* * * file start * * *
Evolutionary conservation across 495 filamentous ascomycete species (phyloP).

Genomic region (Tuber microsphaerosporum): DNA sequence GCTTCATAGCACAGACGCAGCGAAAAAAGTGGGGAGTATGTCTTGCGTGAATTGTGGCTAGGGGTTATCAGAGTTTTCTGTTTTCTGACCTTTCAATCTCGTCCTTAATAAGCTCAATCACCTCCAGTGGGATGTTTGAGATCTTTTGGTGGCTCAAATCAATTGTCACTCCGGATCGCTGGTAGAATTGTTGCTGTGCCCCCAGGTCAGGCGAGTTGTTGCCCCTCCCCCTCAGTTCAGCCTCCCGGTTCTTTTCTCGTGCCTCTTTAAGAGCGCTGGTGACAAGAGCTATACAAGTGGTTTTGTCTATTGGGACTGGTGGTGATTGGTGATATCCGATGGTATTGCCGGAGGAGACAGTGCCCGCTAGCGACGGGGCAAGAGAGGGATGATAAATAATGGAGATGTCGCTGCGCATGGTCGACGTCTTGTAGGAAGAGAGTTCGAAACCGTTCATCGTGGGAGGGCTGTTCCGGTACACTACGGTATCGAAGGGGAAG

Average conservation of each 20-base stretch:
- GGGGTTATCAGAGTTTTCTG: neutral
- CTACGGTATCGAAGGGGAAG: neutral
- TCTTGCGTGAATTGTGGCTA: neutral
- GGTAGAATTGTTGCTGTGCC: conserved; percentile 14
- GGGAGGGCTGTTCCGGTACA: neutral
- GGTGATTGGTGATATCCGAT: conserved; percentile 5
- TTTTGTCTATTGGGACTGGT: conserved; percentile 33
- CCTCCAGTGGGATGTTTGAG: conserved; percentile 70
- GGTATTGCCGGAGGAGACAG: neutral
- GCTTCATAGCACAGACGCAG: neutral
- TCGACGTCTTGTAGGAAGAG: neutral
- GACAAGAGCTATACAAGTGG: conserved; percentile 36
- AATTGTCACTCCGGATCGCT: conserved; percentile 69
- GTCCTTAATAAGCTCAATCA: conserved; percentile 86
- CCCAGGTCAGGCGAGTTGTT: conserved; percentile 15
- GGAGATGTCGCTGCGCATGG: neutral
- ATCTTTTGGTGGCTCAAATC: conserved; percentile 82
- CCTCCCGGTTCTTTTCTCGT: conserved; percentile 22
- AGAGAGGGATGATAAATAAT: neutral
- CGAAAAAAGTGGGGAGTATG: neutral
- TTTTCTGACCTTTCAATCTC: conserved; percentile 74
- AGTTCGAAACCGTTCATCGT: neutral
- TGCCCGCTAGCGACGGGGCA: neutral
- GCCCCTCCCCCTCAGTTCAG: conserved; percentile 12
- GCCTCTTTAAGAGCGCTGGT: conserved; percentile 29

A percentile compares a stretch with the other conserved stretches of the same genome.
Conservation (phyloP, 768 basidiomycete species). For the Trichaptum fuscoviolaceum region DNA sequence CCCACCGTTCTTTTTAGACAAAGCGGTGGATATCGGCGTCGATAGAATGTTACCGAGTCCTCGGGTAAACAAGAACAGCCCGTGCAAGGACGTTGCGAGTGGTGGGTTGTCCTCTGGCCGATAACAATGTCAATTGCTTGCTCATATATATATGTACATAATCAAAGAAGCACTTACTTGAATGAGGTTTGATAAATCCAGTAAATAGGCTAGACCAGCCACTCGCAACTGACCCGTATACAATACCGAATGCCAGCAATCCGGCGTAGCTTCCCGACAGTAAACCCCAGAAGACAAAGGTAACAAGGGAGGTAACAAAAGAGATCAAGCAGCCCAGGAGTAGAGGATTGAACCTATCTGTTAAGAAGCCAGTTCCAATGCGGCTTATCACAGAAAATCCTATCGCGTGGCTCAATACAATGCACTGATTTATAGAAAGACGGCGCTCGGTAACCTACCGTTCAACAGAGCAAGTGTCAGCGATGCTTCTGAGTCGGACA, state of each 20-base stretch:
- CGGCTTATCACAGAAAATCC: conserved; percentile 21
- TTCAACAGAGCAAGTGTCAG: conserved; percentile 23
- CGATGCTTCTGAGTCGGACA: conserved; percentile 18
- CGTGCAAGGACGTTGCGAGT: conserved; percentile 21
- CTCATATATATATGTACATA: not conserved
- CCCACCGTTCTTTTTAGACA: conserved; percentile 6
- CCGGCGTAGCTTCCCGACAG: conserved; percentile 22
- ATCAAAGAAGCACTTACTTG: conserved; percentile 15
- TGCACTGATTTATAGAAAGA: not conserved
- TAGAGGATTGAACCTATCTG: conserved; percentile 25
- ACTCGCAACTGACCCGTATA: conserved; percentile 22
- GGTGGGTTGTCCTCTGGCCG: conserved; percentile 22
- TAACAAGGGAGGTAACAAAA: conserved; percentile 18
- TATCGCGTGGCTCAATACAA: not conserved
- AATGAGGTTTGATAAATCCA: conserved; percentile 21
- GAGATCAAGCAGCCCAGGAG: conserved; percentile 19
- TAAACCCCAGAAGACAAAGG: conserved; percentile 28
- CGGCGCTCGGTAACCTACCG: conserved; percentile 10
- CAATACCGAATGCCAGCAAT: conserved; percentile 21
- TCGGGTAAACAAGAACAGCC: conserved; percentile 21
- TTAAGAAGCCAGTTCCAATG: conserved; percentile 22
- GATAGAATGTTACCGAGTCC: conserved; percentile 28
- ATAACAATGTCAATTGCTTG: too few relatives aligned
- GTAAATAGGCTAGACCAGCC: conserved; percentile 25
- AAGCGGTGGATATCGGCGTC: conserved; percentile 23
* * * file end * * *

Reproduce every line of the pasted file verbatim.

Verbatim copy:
Evolutionary conservation across 495 filamentous ascomycete species (phyloP).

Genomic region (Tuber microsphaerosporum): DNA sequence GCTTCATAGCACAGACGCAGCGAAAAAAGTGGGGAGTATGTCTTGCGTGAATTGTGGCTAGGGGTTATCAGAGTTTTCTGTTTTCTGACCTTTCAATCTCGTCCTTAATAAGCTCAATCACCTCCAGTGGGATGTTTGAGATCTTTTGGTGGCTCAAATCAATTGTCACTCCGGATCGCTGGTAGAATTGTTGCTGTGCCCCCAGGTCAGGCGAGTTGTTGCCCCTCCCCCTCAGTTCAGCCTCCCGGTTCTTTTCTCGTGCCTCTTTAAGAGCGCTGGTGACAAGAGCTATACAAGTGGTTTTGTCTATTGGGACTGGTGGTGATTGGTGATATCCGATGGTATTGCCGGAGGAGACAGTGCCCGCTAGCGACGGGGCAAGAGAGGGATGATAAATAATGGAGATGTCGCTGCGCATGGTCGACGTCTTGTAGGAAGAGAGTTCGAAACCGTTCATCGTGGGAGGGCTGTTCCGGTACACTACGGTATCGAAGGGGAAG

Average conservation of each 20-base stretch:
- GGGGTTATCAGAGTTTTCTG: neutral
- CTACGGTATCGAAGGGGAAG: neutral
- TCTTGCGTGAATTGTGGCTA: neutral
- GGTAGAATTGTTGCTGTGCC: conserved; percentile 14
- GGGAGGGCTGTTCCGGTACA: neutral
- GGTGATTGGTGATATCCGAT: conserved; percentile 5
- TTTTGTCTATTGGGACTGGT: conserved; percentile 33
- CCTCCAGTGGGATGTTTGAG: conserved; percentile 70
- GGTATTGCCGGAGGAGACAG: neutral
- GCTTCATAGCACAGACGCAG: neutral
- TCGACGTCTTGTAGGAAGAG: neutral
- GACAAGAGCTATACAAGTGG: conserved; percentile 36
- AATTGTCACTCCGGATCGCT: conserved; percentile 69
- GTCCTTAATAAGCTCAATCA: conserved; percentile 86
- CCCAGGTCAGGCGAGTTGTT: conserved; percentile 15
- GGAGATGTCGCTGCGCATGG: neutral
- ATCTTTTGGTGGCTCAAATC: conserved; percentile 82
- CCTCCCGGTTCTTTTCTCGT: conserved; percentile 22
- AGAGAGGGATGATAAATAAT: neutral
- CGAAAAAAGTGGGGAGTATG: neutral
- TTTTCTGACCTTTCAATCTC: conserved; percentile 74
- AGTTCGAAACCGTTCATCGT: neutral
- TGCCCGCTAGCGACGGGGCA: neutral
- GCCCCTCCCCCTCAGTTCAG: conserved; percentile 12
- GCCTCTTTAAGAGCGCTGGT: conserved; percentile 29

A percentile compares a stretch with the other conserved stretches of the same genome.
Conservation (phyloP, 768 basidiomycete species). For the Trichaptum fuscoviolaceum region DNA sequence CCCACCGTTCTTTTTAGACAAAGCGGTGGATATCGGCGTCGATAGAATGTTACCGAGTCCTCGGGTAAACAAGAACAGCCCGTGCAAGGACGTTGCGAGTGGTGGGTTGTCCTCTGGCCGATAACAATGTCAATTGCTTGCTCATATATATATGTACATAATCAAAGAAGCACTTACTTGAATGAGGTTTGATAAATCCAGTAAATAGGCTAGACCAGCCACTCGCAACTGACCCGTATACAATACCGAATGCCAGCAATCCGGCGTAGCTTCCCGACAGTAAACCCCAGAAGACAAAGGTAACAAGGGAGGTAACAAAAGAGATCAAGCAGCCCAGGAGTAGAGGATTGAACCTATCTGTTAAGAAGCCAGTTCCAATGCGGCTTATCACAGAAAATCCTATCGCGTGGCTCAATACAATGCACTGATTTATAGAAAGACGGCGCTCGGTAACCTACCGTTCAACAGAGCAAGTGTCAGCGATGCTTCTGAGTCGGACA, state of each 20-base stretch:
- CGGCTTATCACAGAAAATCC: conserved; percentile 21
- TTCAACAGAGCAAGTGTCAG: conserved; percentile 23
- CGATGCTTCTGAGTCGGACA: conserved; percentile 18
- CGTGCAAGGACGTTGCGAGT: conserved; percentile 21
- CTCATATATATATGTACATA: not conserved
- CCCACCGTTCTTTTTAGACA: conserved; percentile 6
- CCGGCGTAGCTTCCCGACAG: conserved; percentile 22
- ATCAAAGAAGCACTTACTTG: conserved; percentile 15
- TGCACTGATTTATAGAAAGA: not conserved
- TAGAGGATTGAACCTATCTG: conserved; percentile 25
- ACTCGCAACTGACCCGTATA: conserved; percentile 22
- GGTGGGTTGTCCTCTGGCCG: conserved; percentile 22
- TAACAAGGGAGGTAACAAAA: conserved; percentile 18
- TATCGCGTGGCTCAATACAA: not conserved
- AATGAGGTTTGATAAATCCA: conserved; percentile 21
- GAGATCAAGCAGCCCAGGAG: conserved; percentile 19
- TAAACCCCAGAAGACAAAGG: conserved; percentile 28
- CGGCGCTCGGTAACCTACCG: conserved; percentile 10
- CAATACCGAATGCCAGCAAT: conserved; percentile 21
- TCGGGTAAACAAGAACAGCC: conserved; percentile 21
- TTAAGAAGCCAGTTCCAATG: conserved; percentile 22
- GATAGAATGTTACCGAGTCC: conserved; percentile 28
- ATAACAATGTCAATTGCTTG: too few relatives aligned
- GTAAATAGGCTAGACCAGCC: conserved; percentile 25
- AAGCGGTGGATATCGGCGTC: conserved; percentile 23